I am my reputation (trusted opinion) and the knowledge I have access to (knowledge locker eg evernote v1) in a particular area to back up that reputation. Both are valuable, just like pork bellies and IP rights to a book.

The only thing that scales in business is trust.

The only people, who care about this sort of thing, are people with a dog in the fight.

Try a PETA approach to this dogfight and avoid anyone who smells of bacon treats.


The ITSM vacuum and general wishywashyness

I would certainly agree that people (and the gradual shift in thinking/approach) are the key to effecting change and making it stick.

I think the critical point is that ITSM doesn't (and shouldn't) exist in a vacuum. It has a part to play in the wider business context, as Chris has very eloquently illustrated. The problem is the varying scope (and therefore overlap) between service management, service desk, help desk, ITSM, ITAM, customer service, CRM, ERP, ABC, XYZ, TLA. Different because every organization is different, and will have to become more different to compete in increasingly mature, and therefore commoditized markets. That doesn't mean it's an insoluble problem. There has to be some common ground, but yes - it's going to be the 'dogs in the fight', as you put it, that thrash it out - whilst the businesses and vendors sit behind the curve and try not to get cut on the bleeding edge.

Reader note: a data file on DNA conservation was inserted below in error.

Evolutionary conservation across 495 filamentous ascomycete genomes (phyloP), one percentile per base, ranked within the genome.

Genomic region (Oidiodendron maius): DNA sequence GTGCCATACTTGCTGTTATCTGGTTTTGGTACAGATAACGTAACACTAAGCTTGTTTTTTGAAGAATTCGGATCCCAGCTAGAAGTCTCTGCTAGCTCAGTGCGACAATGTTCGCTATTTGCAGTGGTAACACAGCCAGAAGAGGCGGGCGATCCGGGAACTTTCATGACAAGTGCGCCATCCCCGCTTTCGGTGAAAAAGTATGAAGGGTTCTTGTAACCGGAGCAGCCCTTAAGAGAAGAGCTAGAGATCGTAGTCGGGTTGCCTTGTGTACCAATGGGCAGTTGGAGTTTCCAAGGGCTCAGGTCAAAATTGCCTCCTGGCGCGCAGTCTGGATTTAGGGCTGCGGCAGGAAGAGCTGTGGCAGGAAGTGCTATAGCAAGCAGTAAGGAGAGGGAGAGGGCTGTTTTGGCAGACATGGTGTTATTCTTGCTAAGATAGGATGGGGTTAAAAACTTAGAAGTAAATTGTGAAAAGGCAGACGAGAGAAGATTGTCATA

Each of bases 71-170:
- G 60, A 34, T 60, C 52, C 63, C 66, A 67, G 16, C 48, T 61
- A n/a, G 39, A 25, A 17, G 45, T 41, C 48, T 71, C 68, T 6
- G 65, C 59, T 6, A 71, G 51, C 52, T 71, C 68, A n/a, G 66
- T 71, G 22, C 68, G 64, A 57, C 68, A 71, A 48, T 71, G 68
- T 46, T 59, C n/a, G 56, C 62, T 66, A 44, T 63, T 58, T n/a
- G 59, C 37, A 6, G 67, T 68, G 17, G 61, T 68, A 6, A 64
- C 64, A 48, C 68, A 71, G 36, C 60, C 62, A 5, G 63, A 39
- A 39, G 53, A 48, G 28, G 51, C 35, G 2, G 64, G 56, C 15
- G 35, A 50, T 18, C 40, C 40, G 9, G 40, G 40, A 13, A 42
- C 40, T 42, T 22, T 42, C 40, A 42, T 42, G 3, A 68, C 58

ITSM is in Fact SM for IT

The plain fact is that the folks who count most - the consumers of IT - have changed their thinking. ITSM only exists in a vacuum if you put it in one. ITSM should have stood for "service management concepts and methods applied to the challenges of IT". The criteria for using the term should have been based around the fact the IT organization was being performance managed as a 'service provider'.

Instead, it seems IT has reinvented and for the most part reengineered the term to mean "ITs definition of what service management means to us and how we going to ignore much of what it really meant". To "do" service management you must first respect its true origins in product management.

Herein lies a huge clue and tectonic shift for most initiatives, from inside-out process centric thinking, to outside-in customer centricity. I'm afraid we have 1.5m IT folks trained in inside-out thinking. How do you stop and reverse that? Ironic given the 100yo anniversary of the Titanic just happened...

Here comes the customer expectation meteor

We may be coming towards an extinction event, with the cold-blooded, inside-out IT dinosaurs dying out whilst the new breed of nimble, business-savvy service management mammals take over the world by tying action directly to customer demand and know all about the value customers are looking for, not just responding reactively to the old internal performance metrics.

It used to be tyrannosaurs versus shrews. Now it's tigers versus chickens.